In today’s blog I discuss the legal and bio-ethical questions that stem from contracts between surrogates and “commissioning” parents.

Experts in the field of assisted reproduction suggest that surrogacy arrangements are becoming more commonplace in Canada. While there are no hard and fast statistics to support this proposition, I have no trouble believing it. Larry Kahn, a Vancouver based lawyer who specializes in assisted-reproduction and adoption law, recently advised the National Post that he has arranged more than 35 surrogacy contracts in each of the past 3 years, up from barely 15 such contracts a decade ago.

The National Post article for which Larry Kahn was interviewed dealt with a B.C. couple who urged their surrogate to abort the foetus she was carrying after it was discovered that the foetus would likely be born with Down syndrome. The surrogate, in contrast, wanted to carry the foetus to term.

The surrogacy contract provided that the couple would be absolved from any responsibility for raising and/or providing for the child, should the surrogate carry the foetus to term in the circumstances.

The above scenario raises questions about both the ethicacy and enforceability of a surrogacy contract, including:

1) Should contract law apply to this sort of transaction? If so, are children been reduced to the status of widgets? Juliet Guichon of the University of Calgary opines that the rules of commerce should not apply to the creation of children because children, unlike widgets, can get hurt and, of course, they are not produced on an assembly line.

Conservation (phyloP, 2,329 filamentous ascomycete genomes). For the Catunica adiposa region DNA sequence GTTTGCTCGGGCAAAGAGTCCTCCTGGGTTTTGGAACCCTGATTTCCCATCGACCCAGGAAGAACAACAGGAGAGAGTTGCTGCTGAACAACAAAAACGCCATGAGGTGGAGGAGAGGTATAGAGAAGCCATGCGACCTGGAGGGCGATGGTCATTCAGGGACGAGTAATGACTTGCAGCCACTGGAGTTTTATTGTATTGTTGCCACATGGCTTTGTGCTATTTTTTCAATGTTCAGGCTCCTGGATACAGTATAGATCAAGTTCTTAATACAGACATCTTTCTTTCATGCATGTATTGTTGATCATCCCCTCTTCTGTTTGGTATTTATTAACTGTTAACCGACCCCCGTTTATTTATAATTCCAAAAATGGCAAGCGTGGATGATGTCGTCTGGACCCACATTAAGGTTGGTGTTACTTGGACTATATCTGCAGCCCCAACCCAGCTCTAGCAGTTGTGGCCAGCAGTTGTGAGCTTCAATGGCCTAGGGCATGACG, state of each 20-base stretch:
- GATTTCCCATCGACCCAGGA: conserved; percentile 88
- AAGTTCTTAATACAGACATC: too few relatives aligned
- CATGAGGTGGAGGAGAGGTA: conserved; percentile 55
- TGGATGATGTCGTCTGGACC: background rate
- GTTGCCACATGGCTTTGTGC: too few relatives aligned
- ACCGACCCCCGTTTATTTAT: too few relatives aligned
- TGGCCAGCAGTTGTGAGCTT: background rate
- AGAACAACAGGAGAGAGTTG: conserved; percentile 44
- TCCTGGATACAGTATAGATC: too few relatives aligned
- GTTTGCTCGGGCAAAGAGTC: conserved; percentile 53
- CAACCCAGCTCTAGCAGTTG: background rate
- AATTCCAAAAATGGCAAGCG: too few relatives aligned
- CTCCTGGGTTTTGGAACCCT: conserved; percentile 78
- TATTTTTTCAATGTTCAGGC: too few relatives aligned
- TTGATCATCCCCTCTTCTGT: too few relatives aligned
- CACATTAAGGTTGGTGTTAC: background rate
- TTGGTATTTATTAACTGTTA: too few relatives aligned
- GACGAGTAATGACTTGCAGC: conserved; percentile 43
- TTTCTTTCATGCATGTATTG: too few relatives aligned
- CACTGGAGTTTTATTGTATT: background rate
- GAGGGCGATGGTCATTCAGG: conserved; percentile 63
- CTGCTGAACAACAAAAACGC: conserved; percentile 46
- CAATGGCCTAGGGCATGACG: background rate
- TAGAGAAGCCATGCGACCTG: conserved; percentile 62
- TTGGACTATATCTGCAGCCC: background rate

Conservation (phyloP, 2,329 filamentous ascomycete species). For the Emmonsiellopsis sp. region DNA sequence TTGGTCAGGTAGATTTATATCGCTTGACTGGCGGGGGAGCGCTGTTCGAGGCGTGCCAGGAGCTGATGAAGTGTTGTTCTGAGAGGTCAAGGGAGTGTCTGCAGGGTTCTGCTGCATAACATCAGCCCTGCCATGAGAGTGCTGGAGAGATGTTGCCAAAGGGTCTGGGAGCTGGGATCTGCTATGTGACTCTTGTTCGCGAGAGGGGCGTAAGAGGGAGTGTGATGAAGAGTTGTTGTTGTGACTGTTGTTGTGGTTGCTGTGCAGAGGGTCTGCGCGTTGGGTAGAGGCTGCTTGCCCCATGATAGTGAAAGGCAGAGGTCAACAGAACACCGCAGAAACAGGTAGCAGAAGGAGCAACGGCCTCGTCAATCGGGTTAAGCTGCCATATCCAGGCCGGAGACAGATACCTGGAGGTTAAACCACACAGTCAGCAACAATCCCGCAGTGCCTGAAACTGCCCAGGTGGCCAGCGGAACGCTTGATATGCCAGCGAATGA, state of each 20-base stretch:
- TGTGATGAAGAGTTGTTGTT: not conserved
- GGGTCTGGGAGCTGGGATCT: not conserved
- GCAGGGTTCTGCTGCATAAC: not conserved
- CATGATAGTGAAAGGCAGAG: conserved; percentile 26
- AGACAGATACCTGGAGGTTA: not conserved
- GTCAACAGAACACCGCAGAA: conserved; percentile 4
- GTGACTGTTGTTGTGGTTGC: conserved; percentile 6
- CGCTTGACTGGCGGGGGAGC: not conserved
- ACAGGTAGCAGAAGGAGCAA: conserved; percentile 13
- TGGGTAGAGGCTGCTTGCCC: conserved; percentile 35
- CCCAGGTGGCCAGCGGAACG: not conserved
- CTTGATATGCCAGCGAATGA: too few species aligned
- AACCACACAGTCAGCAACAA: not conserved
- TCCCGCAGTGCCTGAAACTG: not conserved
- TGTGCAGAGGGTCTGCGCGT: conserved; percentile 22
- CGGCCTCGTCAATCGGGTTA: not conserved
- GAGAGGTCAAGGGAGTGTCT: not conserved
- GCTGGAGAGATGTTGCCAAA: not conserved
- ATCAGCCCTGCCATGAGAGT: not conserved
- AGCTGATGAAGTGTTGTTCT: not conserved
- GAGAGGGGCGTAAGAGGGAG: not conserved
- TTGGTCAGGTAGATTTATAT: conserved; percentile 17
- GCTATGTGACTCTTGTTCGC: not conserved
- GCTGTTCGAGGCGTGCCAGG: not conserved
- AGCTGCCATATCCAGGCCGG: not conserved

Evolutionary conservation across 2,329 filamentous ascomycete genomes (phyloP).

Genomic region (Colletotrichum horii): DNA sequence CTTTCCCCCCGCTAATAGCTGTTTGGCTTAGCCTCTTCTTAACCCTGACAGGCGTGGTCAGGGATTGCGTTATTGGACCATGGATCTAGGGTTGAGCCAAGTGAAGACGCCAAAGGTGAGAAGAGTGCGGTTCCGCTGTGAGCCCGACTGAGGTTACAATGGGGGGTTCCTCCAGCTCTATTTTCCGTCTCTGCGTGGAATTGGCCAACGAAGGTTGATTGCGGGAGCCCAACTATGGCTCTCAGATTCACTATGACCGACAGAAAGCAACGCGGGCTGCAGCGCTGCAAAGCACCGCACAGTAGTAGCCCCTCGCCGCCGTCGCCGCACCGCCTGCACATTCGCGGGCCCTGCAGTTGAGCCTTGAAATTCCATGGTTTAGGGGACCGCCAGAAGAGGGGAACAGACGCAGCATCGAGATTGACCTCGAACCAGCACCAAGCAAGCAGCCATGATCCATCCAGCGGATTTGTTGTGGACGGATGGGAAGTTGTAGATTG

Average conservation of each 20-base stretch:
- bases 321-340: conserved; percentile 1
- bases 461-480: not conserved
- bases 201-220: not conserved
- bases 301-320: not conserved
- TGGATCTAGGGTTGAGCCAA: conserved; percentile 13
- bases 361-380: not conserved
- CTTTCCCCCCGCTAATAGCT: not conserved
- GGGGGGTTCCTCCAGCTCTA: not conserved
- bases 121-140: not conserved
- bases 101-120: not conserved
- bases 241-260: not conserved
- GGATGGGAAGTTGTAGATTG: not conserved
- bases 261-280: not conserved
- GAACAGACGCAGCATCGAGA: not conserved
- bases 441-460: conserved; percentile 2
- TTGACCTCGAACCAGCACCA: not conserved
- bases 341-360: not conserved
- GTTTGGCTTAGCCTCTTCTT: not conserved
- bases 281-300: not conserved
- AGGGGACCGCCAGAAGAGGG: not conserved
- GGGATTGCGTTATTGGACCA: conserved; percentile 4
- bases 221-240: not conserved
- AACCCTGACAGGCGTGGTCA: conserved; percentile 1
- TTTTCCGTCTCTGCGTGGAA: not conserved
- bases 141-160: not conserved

2) Should family law rules prevail such that the terms contained within a surrogacy agreement which provide that biological parents do not need to support their child in the circumstances described above be invalid?

3) What role, if any, should the government play? To what extent should the surrogacy contract be regulated by provincial law?

The Assisted Human Reproduction Act, 2004 S.C.,c.2 (“Act”) is federal legislation which was proclaimed, in part, on April 22, 2004. On April 22, 2004, all of the prohibitions (sections 5 through 9) came into force except section 8 which came into force on December 1, 2007. Section 6 deals with surrogacy and, in brief, provides that payment of compensation to a surrogate is a prohibited activity under the Act (reimbursement of expenses is currently permitted). The prohibitions related to surrogacy in the Act do not deal with the enforceability of surrogacy contracts because the validity, including civil enforceability, of a surrogacy agreement is a matter of provincial law.

To date, no surrogacy contract has been challenged in a Canadian court, but it may only be a matter of time and it will be interesting to see how a court grapples with this complex issue.

Have a great day!

Kathryn Pilkington — Click here for more information on Kathryn Pilkington.